Background This paper aimed to investigate cognitive rigidity and decision making impairments in patients diagnosed with Anorexia Nervosa Restrictive type (AN-R), assessing also verbal components. Methods Thirty patients with AN-R were compared with thirty age-matched healthy controls (HC). All participants completed a comprehensive neuropsychological battery comprised of the Trail Making Test, Wisconsin Card Sorting Test, Hayling Sentence Completion Task, and the Iowa Gambling Task. The Beck Depression Inventory was administered to evaluate depressive symptomatology. The influence of both illness duration and neuropsychological variables was considered. Body Mass Index (BMI), years of education, and depression severity were considered as covariates in statistical analyses. Results The AN-R group showed poorer performance on all neuropsychological tests. There was a positive correlation between illness duration and the Hayling Sentence Completion Task Net score, and number of completion answers in part B. There was a partial effect of years of education and BMI on neuropsychological test performance. Response inhibition processes and verbal fluency impairment were not associated with BMI and years of education, but were associated with depression severity. Conclusions These data provide evidence that patients with AN-R have cognitive rigidity in both verbal and non-verbal domains. The role of the impairment on verbal domains should be considered in treatment. Further research is warranted to better understand the relationship between illness state and cognitive rigidity and impaired decision-making.

2011-01-01

476

Disentangling the effects of working memory, language, parental education, and non-verbal intelligence on children's mathematical abilities  

PubMed Central

It is assumed that children’s performance in mathematical abilities is influenced by several factors such as working memory (WM), verbal ability, intelligence, and socioeconomic status. The present study explored the contribution of those factors to mathematical performance taking a componential view of both WM and mathematics. We explored the existing relationship between different WM components (verbal and spatial) with tasks that make differential recruitment of the central executive, and simple and complex mathematical skills in a sample of 102 children in grades 4–6. The main findings point to a relationship between the verbal WM component and complex word arithmetic problems, whereas language and non-verbal intelligence were associated with knowledge of quantitative concepts and arithmetic ability. The spatial WM component was associated with the subtest Series, whereas the verbal component was with the subtest Concepts. The results also suggest a positive relationship between parental educational level and children’s performance on Quantitative Concepts. These findings suggest that specific cognitive skills might be trained in order to improve different aspects of mathematical ability.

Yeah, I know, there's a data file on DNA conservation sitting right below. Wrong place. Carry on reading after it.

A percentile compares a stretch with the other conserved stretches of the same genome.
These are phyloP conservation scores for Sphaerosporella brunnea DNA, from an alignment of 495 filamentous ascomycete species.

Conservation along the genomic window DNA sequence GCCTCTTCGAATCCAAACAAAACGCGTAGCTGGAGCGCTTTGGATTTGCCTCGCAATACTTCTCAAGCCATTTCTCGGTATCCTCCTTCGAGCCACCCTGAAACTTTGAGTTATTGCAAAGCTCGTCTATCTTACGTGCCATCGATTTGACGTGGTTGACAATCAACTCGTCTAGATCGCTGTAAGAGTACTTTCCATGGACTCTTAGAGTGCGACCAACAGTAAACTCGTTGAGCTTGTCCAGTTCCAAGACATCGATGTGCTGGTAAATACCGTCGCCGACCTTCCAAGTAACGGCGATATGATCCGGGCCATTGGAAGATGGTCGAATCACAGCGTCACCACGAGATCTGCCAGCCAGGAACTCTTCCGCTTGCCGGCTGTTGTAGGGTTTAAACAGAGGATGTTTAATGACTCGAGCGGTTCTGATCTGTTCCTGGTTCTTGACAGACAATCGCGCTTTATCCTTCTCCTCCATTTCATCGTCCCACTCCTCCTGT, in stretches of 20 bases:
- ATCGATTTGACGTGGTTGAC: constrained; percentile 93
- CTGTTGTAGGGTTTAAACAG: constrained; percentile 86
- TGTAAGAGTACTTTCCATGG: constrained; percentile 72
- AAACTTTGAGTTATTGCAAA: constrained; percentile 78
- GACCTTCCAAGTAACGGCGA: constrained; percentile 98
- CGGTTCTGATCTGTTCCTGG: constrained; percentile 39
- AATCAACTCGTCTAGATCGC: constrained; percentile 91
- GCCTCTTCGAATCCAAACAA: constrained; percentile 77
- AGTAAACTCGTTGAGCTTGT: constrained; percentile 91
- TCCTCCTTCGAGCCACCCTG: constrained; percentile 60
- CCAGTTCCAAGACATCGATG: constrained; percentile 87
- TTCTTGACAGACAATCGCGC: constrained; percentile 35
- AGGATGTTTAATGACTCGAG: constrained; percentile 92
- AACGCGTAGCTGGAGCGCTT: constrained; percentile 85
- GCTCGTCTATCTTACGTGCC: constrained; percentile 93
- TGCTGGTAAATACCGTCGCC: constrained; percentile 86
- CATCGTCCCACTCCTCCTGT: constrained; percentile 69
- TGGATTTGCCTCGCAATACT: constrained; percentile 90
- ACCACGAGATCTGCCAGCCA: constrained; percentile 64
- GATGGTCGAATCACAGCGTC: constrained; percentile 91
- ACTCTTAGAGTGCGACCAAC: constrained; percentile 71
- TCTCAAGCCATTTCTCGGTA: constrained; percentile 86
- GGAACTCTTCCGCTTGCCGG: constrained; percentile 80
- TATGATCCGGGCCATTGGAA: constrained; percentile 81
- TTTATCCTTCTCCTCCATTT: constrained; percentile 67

Pina, Violeta; Fuentes, Luis J.; Castillo, Alejandro; Diamantopoulou, Sofia

2014-01-01

477

Cortical auditory disorders: a case of non-verbal disturbances assessed with event-related brain potentials.  

PubMed